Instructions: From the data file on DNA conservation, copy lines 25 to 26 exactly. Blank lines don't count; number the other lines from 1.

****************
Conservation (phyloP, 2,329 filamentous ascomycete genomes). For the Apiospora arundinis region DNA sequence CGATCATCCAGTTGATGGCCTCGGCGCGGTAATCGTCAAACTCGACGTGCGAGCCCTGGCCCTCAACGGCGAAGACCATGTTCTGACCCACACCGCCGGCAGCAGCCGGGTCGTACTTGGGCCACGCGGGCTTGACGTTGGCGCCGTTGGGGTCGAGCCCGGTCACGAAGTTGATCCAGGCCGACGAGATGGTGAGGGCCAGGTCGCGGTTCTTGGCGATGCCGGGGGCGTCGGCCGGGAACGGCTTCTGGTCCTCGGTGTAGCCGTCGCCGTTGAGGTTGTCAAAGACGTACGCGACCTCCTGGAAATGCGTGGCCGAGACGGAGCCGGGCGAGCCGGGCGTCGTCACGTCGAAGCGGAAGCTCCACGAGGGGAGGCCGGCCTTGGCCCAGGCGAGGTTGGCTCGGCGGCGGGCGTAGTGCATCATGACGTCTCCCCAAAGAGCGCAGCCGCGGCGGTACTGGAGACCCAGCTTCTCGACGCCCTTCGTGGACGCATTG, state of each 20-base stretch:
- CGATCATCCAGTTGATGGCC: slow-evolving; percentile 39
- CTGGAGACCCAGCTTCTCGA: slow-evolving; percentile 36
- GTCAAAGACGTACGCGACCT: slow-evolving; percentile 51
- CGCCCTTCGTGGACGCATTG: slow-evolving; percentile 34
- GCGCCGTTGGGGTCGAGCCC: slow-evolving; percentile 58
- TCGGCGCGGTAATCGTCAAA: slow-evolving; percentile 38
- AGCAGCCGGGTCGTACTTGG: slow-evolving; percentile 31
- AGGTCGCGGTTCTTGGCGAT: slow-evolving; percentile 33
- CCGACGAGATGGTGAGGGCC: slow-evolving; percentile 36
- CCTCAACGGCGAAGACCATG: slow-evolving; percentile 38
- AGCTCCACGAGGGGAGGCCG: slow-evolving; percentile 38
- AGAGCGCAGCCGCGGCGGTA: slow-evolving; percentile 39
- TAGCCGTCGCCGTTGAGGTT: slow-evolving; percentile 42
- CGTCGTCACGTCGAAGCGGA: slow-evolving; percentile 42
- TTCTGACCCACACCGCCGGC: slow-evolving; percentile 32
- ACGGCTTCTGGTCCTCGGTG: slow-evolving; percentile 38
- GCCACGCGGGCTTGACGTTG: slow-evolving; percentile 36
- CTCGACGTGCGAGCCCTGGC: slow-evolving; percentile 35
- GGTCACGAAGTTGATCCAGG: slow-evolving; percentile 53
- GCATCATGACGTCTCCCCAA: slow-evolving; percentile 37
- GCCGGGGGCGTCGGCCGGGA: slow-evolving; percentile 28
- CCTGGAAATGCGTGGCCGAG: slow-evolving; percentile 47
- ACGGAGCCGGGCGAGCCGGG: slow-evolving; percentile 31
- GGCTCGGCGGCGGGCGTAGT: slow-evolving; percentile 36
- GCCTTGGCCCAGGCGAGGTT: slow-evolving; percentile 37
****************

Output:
- GGCTCGGCGGCGGGCGTAGT: slow-evolving; percentile 36
- GCCTTGGCCCAGGCGAGGTT: slow-evolving; percentile 37